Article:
We made it home after a long day of travel. Our flight didn’t leave until 1:30 pm so we had a nice, relaxing morning at the apartment, before taking the five minute drive to the airport, returning the rental car, and proceeding to the terminal. We flew from Faro to Lisbon, had a four-hour layover, and then continued to Toronto. We landed at 9:30 pm and made it through Pearson airport in record time, but then got stuck in a massive highway traffic jam, which made the trip twice as long as normal, and it was sometime after midnight when we finally pulled into the driveway. During the trip, we drove about 2300 kilometres (175 km/day) and if the iPhone is to be believed, walked about 100 kilometers (6.5 km/day), so we spent a lot of time on the go. As far as financials, our daily costs of exploring Portugal, including absolutely everything, were about $500/day, which works out to $125/person (excluding flights it was $300/day). For purposes of comparison, our first trip to Asia worked out to $50/person per day. So yes, Europe in the summer is definitely not cheap.
I always like to bring things home from vacation. But I like to bring home ideas instead of stuff, although I did make two purchases this trip - a sardine bookmark and a new hat, both of which I’m extremely pleased with. Whenever we travel, I look for things that are done differently than what we are used to, in the hopes of finding something we can do to improve things at home, or maybe just give me something to bitch about until our next trip. Here’s a few ideas I’m bringing home.
1. Canada is so fixed that it’s broken
The New World gave Europeans a chance to fix a lot of things they didn’t like at home. This spans everything from political systems, to architecture, to city planning, to health systems, to pretty much everything you see around you. Canada’s system (and other Commonwealth countries) is based on the notion of Peace, Order, and Good Government, which inevitably led to the result of “Make Things As Boring As Possible”. We overregulate. We overbuild. We put ridiculous safety measures in place for the tiniest of risks. And yet, is Canada any safer than Portugal? The answer is no, and the statistics back that up. In Portugal, electrical plugs are not grounded and many of the electrical connections to buildings remind me of the third world, yet fewer people are electrocuted. There are very few safety barriers anywhere, even on top of hundred-foot castle walls or ocean breakwaters. Are people falling off and dying? I don’t think so. In 2001 Portugal decriminalized the use of all drugs, deciding that it makes more sense to treat drug addiction as a medical problem and not a criminal one. The entire time we were there I did not smell marijuana or see anybody doing drugs or signs of it. Lastly, the traffic system is overwhelmingly handled by roundabouts, while in Canada we use “safer” traffic lights. Portugal has tiny, narrow streets, while Canada are massively wide. All the cars in Portugal are tiny, while we love driving huge vehicles, loaded with safety features. The entire time we were in Portugal, we saw one traffic accident, where somebody drove up onto a roundabout, and the person looked suspiciously like a tourist. During the drive home from the airport back in Canada, we saw three traffic accidents on the highway, and I consistently see car accidents in Brantford or on the highway several times per week. Portugal has extremely loose rules on alcohol – you can buy it anywhere at any time of the day, and drink it anywhere you want, even in the middle of the street if you like. And it’s very cheap – in fact, a bottle of beer ordered in a restaurant is often cheaper than a bottle of water. Does that result in drunk people staggering around everywhere surrounded by shattered beer bottles? Hardly.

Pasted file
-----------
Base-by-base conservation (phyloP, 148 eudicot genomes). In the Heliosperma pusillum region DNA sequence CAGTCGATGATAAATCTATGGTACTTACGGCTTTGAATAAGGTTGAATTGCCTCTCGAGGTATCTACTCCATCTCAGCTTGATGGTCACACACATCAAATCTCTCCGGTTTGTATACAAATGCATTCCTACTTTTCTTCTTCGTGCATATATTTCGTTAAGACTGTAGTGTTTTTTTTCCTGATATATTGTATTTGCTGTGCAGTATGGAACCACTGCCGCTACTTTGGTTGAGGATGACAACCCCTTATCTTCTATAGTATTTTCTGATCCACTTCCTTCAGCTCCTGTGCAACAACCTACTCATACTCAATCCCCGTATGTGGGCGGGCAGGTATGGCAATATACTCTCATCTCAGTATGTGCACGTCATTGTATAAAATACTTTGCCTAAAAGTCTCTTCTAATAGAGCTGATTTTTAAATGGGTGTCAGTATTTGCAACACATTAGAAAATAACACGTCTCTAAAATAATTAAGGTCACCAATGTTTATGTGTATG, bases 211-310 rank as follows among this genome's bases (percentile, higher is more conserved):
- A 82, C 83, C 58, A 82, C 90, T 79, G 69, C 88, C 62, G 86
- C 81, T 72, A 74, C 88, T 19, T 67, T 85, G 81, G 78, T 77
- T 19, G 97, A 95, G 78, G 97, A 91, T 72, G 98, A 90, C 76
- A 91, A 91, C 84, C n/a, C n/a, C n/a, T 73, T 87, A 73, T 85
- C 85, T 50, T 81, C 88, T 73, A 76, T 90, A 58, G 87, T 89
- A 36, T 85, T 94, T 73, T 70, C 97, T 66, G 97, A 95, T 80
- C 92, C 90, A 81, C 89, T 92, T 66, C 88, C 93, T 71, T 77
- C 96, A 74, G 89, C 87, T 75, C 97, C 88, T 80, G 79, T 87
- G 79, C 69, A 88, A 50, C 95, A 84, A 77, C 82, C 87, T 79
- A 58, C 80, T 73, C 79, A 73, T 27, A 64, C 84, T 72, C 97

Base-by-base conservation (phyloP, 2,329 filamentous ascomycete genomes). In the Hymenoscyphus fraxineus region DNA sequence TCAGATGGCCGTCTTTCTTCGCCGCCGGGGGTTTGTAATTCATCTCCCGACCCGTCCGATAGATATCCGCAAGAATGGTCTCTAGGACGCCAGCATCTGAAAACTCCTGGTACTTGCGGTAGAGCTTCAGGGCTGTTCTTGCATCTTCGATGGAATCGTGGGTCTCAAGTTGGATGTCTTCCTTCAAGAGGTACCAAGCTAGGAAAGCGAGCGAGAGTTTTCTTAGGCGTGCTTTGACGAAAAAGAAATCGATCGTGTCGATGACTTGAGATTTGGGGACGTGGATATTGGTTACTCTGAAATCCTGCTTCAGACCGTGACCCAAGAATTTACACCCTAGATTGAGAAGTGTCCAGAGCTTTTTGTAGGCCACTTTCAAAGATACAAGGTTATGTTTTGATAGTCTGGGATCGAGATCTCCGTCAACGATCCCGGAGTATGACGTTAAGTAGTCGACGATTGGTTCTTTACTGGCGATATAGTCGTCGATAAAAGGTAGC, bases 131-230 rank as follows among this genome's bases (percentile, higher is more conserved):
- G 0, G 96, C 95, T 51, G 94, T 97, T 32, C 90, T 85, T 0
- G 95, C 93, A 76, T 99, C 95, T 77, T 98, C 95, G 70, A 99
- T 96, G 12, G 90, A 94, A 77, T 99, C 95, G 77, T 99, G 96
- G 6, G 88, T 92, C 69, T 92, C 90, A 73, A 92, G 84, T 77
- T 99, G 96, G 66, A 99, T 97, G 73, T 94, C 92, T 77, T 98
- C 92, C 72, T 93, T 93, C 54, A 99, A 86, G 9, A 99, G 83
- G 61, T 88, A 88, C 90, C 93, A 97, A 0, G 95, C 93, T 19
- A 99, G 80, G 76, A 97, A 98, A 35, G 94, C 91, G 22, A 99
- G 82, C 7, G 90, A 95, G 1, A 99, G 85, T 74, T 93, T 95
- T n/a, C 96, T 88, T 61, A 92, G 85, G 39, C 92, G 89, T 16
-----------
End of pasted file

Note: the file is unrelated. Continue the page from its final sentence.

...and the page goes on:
What the hell is going on here? I think that when we try to regulate everything, and prevent stupidity, it simply erodes peoples’ sense of personal responsibility, and results in people doing exactly what you don’t want them to do. If you allow people to think for themselves, and not allow them to shirk their personal responsibility, then they will usually do the right thing.
2. Tipping does not result in better service
Nobody tips in Portugal. Except tourists. We saw tourists leaving tips in cafes or restaurants and being chased out by the server because they thought they just forgot some money on the table. Does the lack of tipping result in poor service? No. The service in Portugal was incredible – restaurant staff hustle, are friendly, never seem to get an order wrong, and look happy in their jobs. And many servers are older folks, who have clearly made a career out of restaurant work and are clearly good at what they do and proud of it. In Canada, we leave tips for any sort of service we receive, good or bad. Why do we do that? Is it because service staff are paid a pittance, like they are in the US? No – far from it, in fact the minimum wage in Ontario was recently raised by over 30%. It’s a cultural thing, and irrational tipping results in servers making a great deal of money (much of it untaxed), while kitchen staff do not share equally in the windfall, and service generally suffers for everybody and creates strange incentives. In Portugal, wherever we went, I consistently got the impression that service workers did a great job because they were proud of their work and enjoyed it. Isn’t that nice?